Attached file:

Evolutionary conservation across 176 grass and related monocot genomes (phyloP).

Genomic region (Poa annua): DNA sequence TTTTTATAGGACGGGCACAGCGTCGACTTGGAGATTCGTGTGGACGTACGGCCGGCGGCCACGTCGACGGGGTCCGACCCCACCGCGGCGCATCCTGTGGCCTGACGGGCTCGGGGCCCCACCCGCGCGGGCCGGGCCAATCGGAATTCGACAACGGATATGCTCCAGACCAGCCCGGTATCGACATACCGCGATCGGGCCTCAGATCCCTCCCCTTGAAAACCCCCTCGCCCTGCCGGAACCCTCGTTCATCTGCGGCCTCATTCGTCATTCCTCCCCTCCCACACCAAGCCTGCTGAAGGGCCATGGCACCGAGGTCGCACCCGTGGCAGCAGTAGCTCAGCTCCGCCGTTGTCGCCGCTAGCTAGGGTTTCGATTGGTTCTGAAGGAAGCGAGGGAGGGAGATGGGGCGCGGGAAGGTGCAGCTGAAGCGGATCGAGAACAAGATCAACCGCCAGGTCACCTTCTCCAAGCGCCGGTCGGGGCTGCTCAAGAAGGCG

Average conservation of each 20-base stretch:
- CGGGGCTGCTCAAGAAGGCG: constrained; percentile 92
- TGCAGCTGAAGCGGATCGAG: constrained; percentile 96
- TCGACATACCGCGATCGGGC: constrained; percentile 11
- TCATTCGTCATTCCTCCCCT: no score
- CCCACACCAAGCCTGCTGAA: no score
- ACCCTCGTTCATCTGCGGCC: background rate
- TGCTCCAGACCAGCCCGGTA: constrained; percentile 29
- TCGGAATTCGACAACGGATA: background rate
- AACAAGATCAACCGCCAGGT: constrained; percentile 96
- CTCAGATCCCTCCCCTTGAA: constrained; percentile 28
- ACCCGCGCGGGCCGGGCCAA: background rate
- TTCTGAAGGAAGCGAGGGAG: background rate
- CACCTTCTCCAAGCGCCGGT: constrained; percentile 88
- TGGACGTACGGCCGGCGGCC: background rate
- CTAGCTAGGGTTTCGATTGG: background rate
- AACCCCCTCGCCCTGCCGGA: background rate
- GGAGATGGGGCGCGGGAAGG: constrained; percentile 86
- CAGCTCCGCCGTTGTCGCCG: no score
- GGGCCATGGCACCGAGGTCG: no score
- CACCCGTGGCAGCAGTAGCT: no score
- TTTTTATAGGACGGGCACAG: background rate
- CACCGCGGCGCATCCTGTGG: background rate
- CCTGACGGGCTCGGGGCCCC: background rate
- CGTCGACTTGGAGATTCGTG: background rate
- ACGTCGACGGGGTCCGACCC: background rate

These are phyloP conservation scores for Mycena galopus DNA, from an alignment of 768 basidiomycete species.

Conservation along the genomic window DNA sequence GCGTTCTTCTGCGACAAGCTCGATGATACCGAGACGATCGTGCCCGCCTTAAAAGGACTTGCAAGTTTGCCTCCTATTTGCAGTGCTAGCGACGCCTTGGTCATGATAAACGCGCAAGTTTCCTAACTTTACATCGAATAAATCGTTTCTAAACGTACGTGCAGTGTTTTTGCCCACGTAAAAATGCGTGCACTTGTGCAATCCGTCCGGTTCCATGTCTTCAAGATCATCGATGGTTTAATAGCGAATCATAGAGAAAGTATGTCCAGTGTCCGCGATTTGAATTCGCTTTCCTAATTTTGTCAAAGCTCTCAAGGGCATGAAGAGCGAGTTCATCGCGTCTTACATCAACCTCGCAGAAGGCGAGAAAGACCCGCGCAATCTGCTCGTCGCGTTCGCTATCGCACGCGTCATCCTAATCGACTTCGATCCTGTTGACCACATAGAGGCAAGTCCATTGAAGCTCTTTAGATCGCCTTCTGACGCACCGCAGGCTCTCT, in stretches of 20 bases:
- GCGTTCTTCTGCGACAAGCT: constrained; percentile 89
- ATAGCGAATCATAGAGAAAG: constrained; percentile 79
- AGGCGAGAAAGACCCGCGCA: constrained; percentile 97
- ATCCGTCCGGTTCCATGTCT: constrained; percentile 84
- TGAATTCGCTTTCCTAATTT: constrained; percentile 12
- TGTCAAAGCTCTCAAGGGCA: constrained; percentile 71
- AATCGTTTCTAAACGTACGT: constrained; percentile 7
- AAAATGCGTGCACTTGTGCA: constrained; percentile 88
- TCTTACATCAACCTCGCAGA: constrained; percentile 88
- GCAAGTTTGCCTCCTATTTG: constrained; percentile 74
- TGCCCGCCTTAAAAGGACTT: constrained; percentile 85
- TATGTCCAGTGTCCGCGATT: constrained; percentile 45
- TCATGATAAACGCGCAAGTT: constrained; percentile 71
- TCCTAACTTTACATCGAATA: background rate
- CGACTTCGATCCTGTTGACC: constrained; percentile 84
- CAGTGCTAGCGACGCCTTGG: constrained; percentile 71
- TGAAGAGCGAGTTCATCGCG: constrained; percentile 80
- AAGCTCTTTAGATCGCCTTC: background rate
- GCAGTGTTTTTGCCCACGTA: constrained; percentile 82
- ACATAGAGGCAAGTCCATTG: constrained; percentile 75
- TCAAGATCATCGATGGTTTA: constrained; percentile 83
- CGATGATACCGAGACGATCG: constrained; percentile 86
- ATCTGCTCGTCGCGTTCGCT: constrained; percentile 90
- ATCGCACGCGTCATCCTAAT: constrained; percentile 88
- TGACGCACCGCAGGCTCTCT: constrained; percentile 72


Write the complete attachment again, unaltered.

Evolutionary conservation across 176 grass and related monocot genomes (phyloP).

Genomic region (Poa annua): DNA sequence TTTTTATAGGACGGGCACAGCGTCGACTTGGAGATTCGTGTGGACGTACGGCCGGCGGCCACGTCGACGGGGTCCGACCCCACCGCGGCGCATCCTGTGGCCTGACGGGCTCGGGGCCCCACCCGCGCGGGCCGGGCCAATCGGAATTCGACAACGGATATGCTCCAGACCAGCCCGGTATCGACATACCGCGATCGGGCCTCAGATCCCTCCCCTTGAAAACCCCCTCGCCCTGCCGGAACCCTCGTTCATCTGCGGCCTCATTCGTCATTCCTCCCCTCCCACACCAAGCCTGCTGAAGGGCCATGGCACCGAGGTCGCACCCGTGGCAGCAGTAGCTCAGCTCCGCCGTTGTCGCCGCTAGCTAGGGTTTCGATTGGTTCTGAAGGAAGCGAGGGAGGGAGATGGGGCGCGGGAAGGTGCAGCTGAAGCGGATCGAGAACAAGATCAACCGCCAGGTCACCTTCTCCAAGCGCCGGTCGGGGCTGCTCAAGAAGGCG

Average conservation of each 20-base stretch:
- CGGGGCTGCTCAAGAAGGCG: constrained; percentile 92
- TGCAGCTGAAGCGGATCGAG: constrained; percentile 96
- TCGACATACCGCGATCGGGC: constrained; percentile 11
- TCATTCGTCATTCCTCCCCT: no score
- CCCACACCAAGCCTGCTGAA: no score
- ACCCTCGTTCATCTGCGGCC: background rate
- TGCTCCAGACCAGCCCGGTA: constrained; percentile 29
- TCGGAATTCGACAACGGATA: background rate
- AACAAGATCAACCGCCAGGT: constrained; percentile 96
- CTCAGATCCCTCCCCTTGAA: constrained; percentile 28
- ACCCGCGCGGGCCGGGCCAA: background rate
- TTCTGAAGGAAGCGAGGGAG: background rate
- CACCTTCTCCAAGCGCCGGT: constrained; percentile 88
- TGGACGTACGGCCGGCGGCC: background rate
- CTAGCTAGGGTTTCGATTGG: background rate
- AACCCCCTCGCCCTGCCGGA: background rate
- GGAGATGGGGCGCGGGAAGG: constrained; percentile 86
- CAGCTCCGCCGTTGTCGCCG: no score
- GGGCCATGGCACCGAGGTCG: no score
- CACCCGTGGCAGCAGTAGCT: no score
- TTTTTATAGGACGGGCACAG: background rate
- CACCGCGGCGCATCCTGTGG: background rate
- CCTGACGGGCTCGGGGCCCC: background rate
- CGTCGACTTGGAGATTCGTG: background rate
- ACGTCGACGGGGTCCGACCC: background rate

These are phyloP conservation scores for Mycena galopus DNA, from an alignment of 768 basidiomycete species.

Conservation along the genomic window DNA sequence GCGTTCTTCTGCGACAAGCTCGATGATACCGAGACGATCGTGCCCGCCTTAAAAGGACTTGCAAGTTTGCCTCCTATTTGCAGTGCTAGCGACGCCTTGGTCATGATAAACGCGCAAGTTTCCTAACTTTACATCGAATAAATCGTTTCTAAACGTACGTGCAGTGTTTTTGCCCACGTAAAAATGCGTGCACTTGTGCAATCCGTCCGGTTCCATGTCTTCAAGATCATCGATGGTTTAATAGCGAATCATAGAGAAAGTATGTCCAGTGTCCGCGATTTGAATTCGCTTTCCTAATTTTGTCAAAGCTCTCAAGGGCATGAAGAGCGAGTTCATCGCGTCTTACATCAACCTCGCAGAAGGCGAGAAAGACCCGCGCAATCTGCTCGTCGCGTTCGCTATCGCACGCGTCATCCTAATCGACTTCGATCCTGTTGACCACATAGAGGCAAGTCCATTGAAGCTCTTTAGATCGCCTTCTGACGCACCGCAGGCTCTCT, in stretches of 20 bases:
- GCGTTCTTCTGCGACAAGCT: constrained; percentile 89
- ATAGCGAATCATAGAGAAAG: constrained; percentile 79
- AGGCGAGAAAGACCCGCGCA: constrained; percentile 97
- ATCCGTCCGGTTCCATGTCT: constrained; percentile 84
- TGAATTCGCTTTCCTAATTT: constrained; percentile 12
- TGTCAAAGCTCTCAAGGGCA: constrained; percentile 71
- AATCGTTTCTAAACGTACGT: constrained; percentile 7
- AAAATGCGTGCACTTGTGCA: constrained; percentile 88
- TCTTACATCAACCTCGCAGA: constrained; percentile 88
- GCAAGTTTGCCTCCTATTTG: constrained; percentile 74
- TGCCCGCCTTAAAAGGACTT: constrained; percentile 85
- TATGTCCAGTGTCCGCGATT: constrained; percentile 45
- TCATGATAAACGCGCAAGTT: constrained; percentile 71
- TCCTAACTTTACATCGAATA: background rate
- CGACTTCGATCCTGTTGACC: constrained; percentile 84
- CAGTGCTAGCGACGCCTTGG: constrained; percentile 71
- TGAAGAGCGAGTTCATCGCG: constrained; percentile 80
- AAGCTCTTTAGATCGCCTTC: background rate
- GCAGTGTTTTTGCCCACGTA: constrained; percentile 82
- ACATAGAGGCAAGTCCATTG: constrained; percentile 75
- TCAAGATCATCGATGGTTTA: constrained; percentile 83
- CGATGATACCGAGACGATCG: constrained; percentile 86
- ATCTGCTCGTCGCGTTCGCT: constrained; percentile 90
- ATCGCACGCGTCATCCTAAT: constrained; percentile 88
- TGACGCACCGCAGGCTCTCT: constrained; percentile 72